This would be on top of whether Pace and the organization could bring themselves to cut ties with a quality individual in a move that would amount to admitting a failure in what was supposed to be a defining initial top-10 pick by a regime committed to building through the draft.

White is still under his rookie contract with its $2.7 million guaranteed for this season, so there is little reason to simply give up on him, even assuming an offset if White then signs on somewhere else.

But Robinson and slot receiver Taylor Gabriel account for two of the starting three wideout spots. For the other wide receiver job, Meredith, also coming off season-ending knee surgery, rates an early edge on White based on Meredith’s 66-catch 2016 season.

If White does not start, he then becomes a backup, and backups are expected to contribute on special teams. It’s what has kept Josh Bellamy in the NFL, and what new Bears tight end Trey Burton points to as his ticket to making it through his first years with Philadelphia.

White doesn’t cover kicks, doesn’t return them, doesn’t block them. The Bears have typically expected special-teams participation from their No. 4-5 receivers, although the fact that Meredith and Robinson are coming off knee injuries, and chances that the Bears will keep six wide receivers in the West Coast offense of Matt Nagy, all could tilt a decision in favor of White simply as insurance/depth, even with his own injury history.

It is difficult not to have a spot of rooting-interest in White, a young guy trying so hard to get a career dream off the ground. It’s just also difficult to see a clear fit in the new Bears world that began forming in earnest in the past several days.

Do you realize just how many things have to break right for a Bears 2018 rebound?


Do you realize just how many things have to break right for a Bears 2018 rebound?

Not all that long ago, back in the seemingly promising Dave Wannstedt days, something of an annual narrative began around the Bears. All too frequently since then it has been the refrain of more offseasons than not, including last year’s. And if there is a cause for very, very sobering realism in the wake of the heady wave of free-agency signings in the first days of the new league year, it lies in what has so often transpired to put the lie to that optimism.

The mantra then, and now, has been various iterations of, “If these three (or four, or six, or 12) things work out, the Bears are gonna be good this year.” Because the reality is that all those what-ifs seldom, if ever, all come to pass, whether because of injury, mis-evaluated abilities or whatever.

Look no further than this time last offseason, just considering the offense:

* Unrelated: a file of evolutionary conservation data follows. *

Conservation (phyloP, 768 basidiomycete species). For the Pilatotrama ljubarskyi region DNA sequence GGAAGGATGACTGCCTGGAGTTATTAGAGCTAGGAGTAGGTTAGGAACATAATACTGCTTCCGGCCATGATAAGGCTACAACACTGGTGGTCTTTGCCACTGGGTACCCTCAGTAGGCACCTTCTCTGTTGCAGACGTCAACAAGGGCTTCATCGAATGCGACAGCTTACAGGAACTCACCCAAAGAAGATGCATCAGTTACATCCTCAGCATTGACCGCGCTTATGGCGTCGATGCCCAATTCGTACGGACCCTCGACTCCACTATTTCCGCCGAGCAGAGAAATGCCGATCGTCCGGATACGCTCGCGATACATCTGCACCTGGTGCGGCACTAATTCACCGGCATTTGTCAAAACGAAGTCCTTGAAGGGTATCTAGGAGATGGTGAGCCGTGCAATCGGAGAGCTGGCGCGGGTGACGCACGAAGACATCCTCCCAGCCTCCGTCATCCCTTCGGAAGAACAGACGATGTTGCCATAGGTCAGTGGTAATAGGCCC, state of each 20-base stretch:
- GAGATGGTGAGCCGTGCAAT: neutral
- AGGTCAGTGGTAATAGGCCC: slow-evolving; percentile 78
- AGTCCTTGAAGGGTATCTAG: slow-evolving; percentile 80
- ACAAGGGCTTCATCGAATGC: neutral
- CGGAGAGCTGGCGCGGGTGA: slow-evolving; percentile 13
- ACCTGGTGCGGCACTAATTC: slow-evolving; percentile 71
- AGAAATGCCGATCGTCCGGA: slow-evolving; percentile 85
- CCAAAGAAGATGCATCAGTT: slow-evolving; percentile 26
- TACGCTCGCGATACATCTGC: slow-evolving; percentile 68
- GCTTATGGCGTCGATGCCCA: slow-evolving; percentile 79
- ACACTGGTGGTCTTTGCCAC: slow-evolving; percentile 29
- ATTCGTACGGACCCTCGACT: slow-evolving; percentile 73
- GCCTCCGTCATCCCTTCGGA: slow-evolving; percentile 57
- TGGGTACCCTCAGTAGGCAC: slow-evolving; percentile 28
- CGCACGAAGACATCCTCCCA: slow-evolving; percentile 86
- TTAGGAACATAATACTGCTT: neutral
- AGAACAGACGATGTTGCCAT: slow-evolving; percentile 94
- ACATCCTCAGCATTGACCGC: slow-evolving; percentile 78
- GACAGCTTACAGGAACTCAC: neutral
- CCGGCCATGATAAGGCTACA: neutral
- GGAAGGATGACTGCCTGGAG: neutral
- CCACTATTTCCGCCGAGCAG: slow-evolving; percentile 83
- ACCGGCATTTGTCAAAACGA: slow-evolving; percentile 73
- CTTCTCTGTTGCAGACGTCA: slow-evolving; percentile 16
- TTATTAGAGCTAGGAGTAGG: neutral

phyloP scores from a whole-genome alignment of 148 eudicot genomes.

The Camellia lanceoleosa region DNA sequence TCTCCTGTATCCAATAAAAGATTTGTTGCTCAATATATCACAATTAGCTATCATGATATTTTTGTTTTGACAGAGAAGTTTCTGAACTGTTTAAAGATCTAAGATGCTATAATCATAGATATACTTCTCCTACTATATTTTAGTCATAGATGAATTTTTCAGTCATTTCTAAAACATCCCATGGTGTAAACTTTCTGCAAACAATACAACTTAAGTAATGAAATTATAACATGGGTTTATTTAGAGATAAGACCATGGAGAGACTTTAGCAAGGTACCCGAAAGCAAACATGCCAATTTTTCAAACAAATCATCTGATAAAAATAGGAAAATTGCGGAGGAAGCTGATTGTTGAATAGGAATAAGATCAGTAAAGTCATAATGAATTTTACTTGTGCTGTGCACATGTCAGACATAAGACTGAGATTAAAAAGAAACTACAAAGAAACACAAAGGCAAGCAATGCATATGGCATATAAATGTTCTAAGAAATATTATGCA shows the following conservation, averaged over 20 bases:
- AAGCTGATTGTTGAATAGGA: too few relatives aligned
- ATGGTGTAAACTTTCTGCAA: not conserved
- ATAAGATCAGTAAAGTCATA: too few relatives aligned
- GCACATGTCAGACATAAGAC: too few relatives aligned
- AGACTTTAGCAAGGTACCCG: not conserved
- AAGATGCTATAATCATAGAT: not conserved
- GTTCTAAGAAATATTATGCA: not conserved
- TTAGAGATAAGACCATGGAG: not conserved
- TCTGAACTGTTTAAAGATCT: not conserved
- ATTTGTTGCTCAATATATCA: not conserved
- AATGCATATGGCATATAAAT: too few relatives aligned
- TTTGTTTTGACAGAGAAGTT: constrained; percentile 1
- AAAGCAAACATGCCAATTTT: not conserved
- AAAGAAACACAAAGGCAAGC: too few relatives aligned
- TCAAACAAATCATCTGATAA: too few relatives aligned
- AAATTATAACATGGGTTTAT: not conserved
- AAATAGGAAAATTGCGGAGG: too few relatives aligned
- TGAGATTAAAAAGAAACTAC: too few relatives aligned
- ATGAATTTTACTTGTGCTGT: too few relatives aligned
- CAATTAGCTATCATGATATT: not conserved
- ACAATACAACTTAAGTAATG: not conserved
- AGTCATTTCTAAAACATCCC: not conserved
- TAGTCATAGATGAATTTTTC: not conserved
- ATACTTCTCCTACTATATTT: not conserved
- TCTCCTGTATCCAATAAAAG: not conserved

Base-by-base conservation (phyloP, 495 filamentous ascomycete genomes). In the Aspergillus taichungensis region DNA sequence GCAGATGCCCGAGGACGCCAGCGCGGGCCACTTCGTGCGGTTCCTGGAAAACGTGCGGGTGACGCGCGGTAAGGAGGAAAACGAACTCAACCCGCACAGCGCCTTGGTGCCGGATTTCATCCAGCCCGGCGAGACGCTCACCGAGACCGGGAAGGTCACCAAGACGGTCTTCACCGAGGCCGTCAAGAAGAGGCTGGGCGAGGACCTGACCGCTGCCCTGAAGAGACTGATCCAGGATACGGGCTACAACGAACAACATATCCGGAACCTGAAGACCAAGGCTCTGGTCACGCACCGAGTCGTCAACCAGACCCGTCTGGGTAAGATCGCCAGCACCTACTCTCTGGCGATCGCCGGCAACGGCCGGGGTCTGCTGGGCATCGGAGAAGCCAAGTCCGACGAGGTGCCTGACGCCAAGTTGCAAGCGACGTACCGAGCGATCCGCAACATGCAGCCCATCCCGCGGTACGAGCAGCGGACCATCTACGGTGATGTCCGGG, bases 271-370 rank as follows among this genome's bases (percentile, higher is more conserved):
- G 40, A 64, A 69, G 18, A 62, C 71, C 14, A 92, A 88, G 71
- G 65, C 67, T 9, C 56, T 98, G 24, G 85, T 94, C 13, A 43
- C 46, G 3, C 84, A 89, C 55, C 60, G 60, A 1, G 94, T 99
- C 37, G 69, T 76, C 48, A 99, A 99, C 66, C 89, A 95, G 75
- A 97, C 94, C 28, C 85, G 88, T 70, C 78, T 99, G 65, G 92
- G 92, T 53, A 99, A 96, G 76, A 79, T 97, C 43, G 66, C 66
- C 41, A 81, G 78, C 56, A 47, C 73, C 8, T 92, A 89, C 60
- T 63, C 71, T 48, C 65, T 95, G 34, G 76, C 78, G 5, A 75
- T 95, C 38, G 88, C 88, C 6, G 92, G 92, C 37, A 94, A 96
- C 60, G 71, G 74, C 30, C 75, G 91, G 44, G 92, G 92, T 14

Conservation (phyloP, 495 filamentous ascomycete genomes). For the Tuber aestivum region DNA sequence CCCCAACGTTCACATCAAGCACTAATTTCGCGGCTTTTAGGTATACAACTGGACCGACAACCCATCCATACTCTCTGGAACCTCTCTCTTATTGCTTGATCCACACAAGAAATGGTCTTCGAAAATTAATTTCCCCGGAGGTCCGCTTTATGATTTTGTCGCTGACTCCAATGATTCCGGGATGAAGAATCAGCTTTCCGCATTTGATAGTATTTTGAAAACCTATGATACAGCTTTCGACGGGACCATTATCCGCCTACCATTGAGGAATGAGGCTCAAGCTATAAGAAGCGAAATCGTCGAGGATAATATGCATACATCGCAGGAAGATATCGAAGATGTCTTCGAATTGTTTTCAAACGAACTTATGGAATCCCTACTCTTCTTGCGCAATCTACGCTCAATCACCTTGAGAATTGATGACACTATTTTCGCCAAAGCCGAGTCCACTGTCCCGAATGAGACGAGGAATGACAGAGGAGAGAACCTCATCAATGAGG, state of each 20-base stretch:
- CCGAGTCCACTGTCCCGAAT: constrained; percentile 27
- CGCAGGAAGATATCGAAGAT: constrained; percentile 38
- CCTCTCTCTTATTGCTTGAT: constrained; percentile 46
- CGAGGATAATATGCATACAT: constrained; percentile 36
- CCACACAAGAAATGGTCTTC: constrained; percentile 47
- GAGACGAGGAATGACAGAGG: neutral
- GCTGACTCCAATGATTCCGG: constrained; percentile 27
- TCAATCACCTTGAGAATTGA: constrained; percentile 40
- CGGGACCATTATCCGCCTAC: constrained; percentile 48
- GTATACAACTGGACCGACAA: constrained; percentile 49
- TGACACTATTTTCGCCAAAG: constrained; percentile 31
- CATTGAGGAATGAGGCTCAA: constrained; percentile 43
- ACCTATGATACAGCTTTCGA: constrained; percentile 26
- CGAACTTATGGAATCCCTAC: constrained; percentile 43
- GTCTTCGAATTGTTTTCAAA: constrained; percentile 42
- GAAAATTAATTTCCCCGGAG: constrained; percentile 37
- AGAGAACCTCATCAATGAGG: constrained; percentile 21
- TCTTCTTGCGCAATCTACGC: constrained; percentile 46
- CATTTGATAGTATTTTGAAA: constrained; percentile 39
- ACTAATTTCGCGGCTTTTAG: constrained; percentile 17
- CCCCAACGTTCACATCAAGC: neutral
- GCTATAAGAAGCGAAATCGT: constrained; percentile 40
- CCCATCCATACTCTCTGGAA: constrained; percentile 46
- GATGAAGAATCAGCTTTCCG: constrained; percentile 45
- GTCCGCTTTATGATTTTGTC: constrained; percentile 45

If Kevin White can come back from (another) injury, if Markus Wheaton flashes his Pittsburgh speed, if Dion Sims takes that next step from a promising Miami stint, if Kyle Long is back from his lower-body issues, if Cameron Meredith comes close to those 66 catches again, if Mike Glennon has the upside that led the GM to guarantee him $18.5 million, and hey, Victor Cruz, too, if… and so on.

And exactly zero of those “if’s” came to pass, with the result that John Fox and Dowell Loggains became idiots.

The point is not to a picker of nit or sayer of nay. But the fact is that a lot of the offseason moves and player development ALL need to come down in the plus-column for the Bears to be even as good as they were back in, say, 2015, when the offense had Martellus Bennett at tight end, Alshon Jeffery at wide receiver, Eddie Royal coming in at slot receiver (with 37 catches in an injury-shortened season), Kyle Long at his Pro-Bowl best, and Jay Cutler about to have the best full season of his career. And a new (proven) head coach and defensive coordinator, and an offensive coordinator with head-coaching talent.

All those things “worked” for a team that would wobble to a 6-10 year.

Now consider 2018:

The current top two wide receivers are both – both – coming off season-ending ACL injuries;

The incoming slot receiver has never had a season as reception-productive as the one (Kendall Wright) he is replacing (59) or as many as Royal had in just nine 2015 games (37);

The new tight end has never been a starter and has fewer career catches (63) than Bennett averaged (69) in three supremely disappointing Bears seasons;

The best offensive lineman (Long) is coming off missing essentially half of each of the past two seasons with injuries, and the co-best (Sitton) is gone from an offensive line that was middle of the pack last year and has high hopes for two linemen (Hroniss Grasu, Eric Kush) who’ve been largely backups, and a third (Jordan Morgan) who missed his rookie season with an injury;

And the quarterback (Trubisky) upon whom the franchise rests, who needs to overcome any so-called sophomore jinx and improve from a rookie level (77.8 passer rating) that was barely better than Cutler’s worst NFL season (76.8).

All of which sounds negative, but it really isn’t, just a perspective. Offseasons are about hope, but realism isn’t all bad, either.